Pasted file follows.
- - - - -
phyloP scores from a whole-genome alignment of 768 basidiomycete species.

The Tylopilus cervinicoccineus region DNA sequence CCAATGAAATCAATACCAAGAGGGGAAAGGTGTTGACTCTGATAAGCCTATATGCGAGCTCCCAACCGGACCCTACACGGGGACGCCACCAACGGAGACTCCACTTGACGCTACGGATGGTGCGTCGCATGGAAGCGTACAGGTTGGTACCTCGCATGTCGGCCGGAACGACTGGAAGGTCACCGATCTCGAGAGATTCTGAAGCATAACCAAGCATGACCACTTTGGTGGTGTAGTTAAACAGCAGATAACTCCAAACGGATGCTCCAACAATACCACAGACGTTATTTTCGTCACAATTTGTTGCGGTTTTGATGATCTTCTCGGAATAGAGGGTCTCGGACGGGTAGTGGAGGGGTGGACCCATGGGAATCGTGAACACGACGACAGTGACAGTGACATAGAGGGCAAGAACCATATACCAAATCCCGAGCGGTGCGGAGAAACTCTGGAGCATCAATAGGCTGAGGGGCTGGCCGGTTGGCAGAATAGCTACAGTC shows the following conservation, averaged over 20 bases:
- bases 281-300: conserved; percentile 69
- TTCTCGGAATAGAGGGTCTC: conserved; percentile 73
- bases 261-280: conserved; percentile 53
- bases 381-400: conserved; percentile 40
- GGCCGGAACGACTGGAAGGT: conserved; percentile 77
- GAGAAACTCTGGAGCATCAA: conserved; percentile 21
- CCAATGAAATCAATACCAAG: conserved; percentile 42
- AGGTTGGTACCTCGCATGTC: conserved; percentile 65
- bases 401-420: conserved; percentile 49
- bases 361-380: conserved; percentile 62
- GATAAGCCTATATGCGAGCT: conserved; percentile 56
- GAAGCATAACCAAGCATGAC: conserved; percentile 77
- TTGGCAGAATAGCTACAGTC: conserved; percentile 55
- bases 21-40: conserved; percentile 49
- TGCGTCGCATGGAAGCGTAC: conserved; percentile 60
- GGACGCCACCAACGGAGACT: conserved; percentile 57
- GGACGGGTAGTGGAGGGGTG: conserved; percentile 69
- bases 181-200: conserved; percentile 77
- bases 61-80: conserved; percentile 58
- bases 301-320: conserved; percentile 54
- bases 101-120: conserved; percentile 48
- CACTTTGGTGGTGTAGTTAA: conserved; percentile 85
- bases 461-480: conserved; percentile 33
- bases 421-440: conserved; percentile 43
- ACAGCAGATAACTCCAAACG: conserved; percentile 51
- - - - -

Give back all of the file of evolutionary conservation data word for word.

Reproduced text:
phyloP scores from a whole-genome alignment of 768 basidiomycete species.

The Tylopilus cervinicoccineus region DNA sequence CCAATGAAATCAATACCAAGAGGGGAAAGGTGTTGACTCTGATAAGCCTATATGCGAGCTCCCAACCGGACCCTACACGGGGACGCCACCAACGGAGACTCCACTTGACGCTACGGATGGTGCGTCGCATGGAAGCGTACAGGTTGGTACCTCGCATGTCGGCCGGAACGACTGGAAGGTCACCGATCTCGAGAGATTCTGAAGCATAACCAAGCATGACCACTTTGGTGGTGTAGTTAAACAGCAGATAACTCCAAACGGATGCTCCAACAATACCACAGACGTTATTTTCGTCACAATTTGTTGCGGTTTTGATGATCTTCTCGGAATAGAGGGTCTCGGACGGGTAGTGGAGGGGTGGACCCATGGGAATCGTGAACACGACGACAGTGACAGTGACATAGAGGGCAAGAACCATATACCAAATCCCGAGCGGTGCGGAGAAACTCTGGAGCATCAATAGGCTGAGGGGCTGGCCGGTTGGCAGAATAGCTACAGTC shows the following conservation, averaged over 20 bases:
- bases 281-300: conserved; percentile 69
- TTCTCGGAATAGAGGGTCTC: conserved; percentile 73
- bases 261-280: conserved; percentile 53
- bases 381-400: conserved; percentile 40
- GGCCGGAACGACTGGAAGGT: conserved; percentile 77
- GAGAAACTCTGGAGCATCAA: conserved; percentile 21
- CCAATGAAATCAATACCAAG: conserved; percentile 42
- AGGTTGGTACCTCGCATGTC: conserved; percentile 65
- bases 401-420: conserved; percentile 49
- bases 361-380: conserved; percentile 62
- GATAAGCCTATATGCGAGCT: conserved; percentile 56
- GAAGCATAACCAAGCATGAC: conserved; percentile 77
- TTGGCAGAATAGCTACAGTC: conserved; percentile 55
- bases 21-40: conserved; percentile 49
- TGCGTCGCATGGAAGCGTAC: conserved; percentile 60
- GGACGCCACCAACGGAGACT: conserved; percentile 57
- GGACGGGTAGTGGAGGGGTG: conserved; percentile 69
- bases 181-200: conserved; percentile 77
- bases 61-80: conserved; percentile 58
- bases 301-320: conserved; percentile 54
- bases 101-120: conserved; percentile 48
- CACTTTGGTGGTGTAGTTAA: conserved; percentile 85
- bases 461-480: conserved; percentile 33
- bases 421-440: conserved; percentile 43
- ACAGCAGATAACTCCAAACG: conserved; percentile 51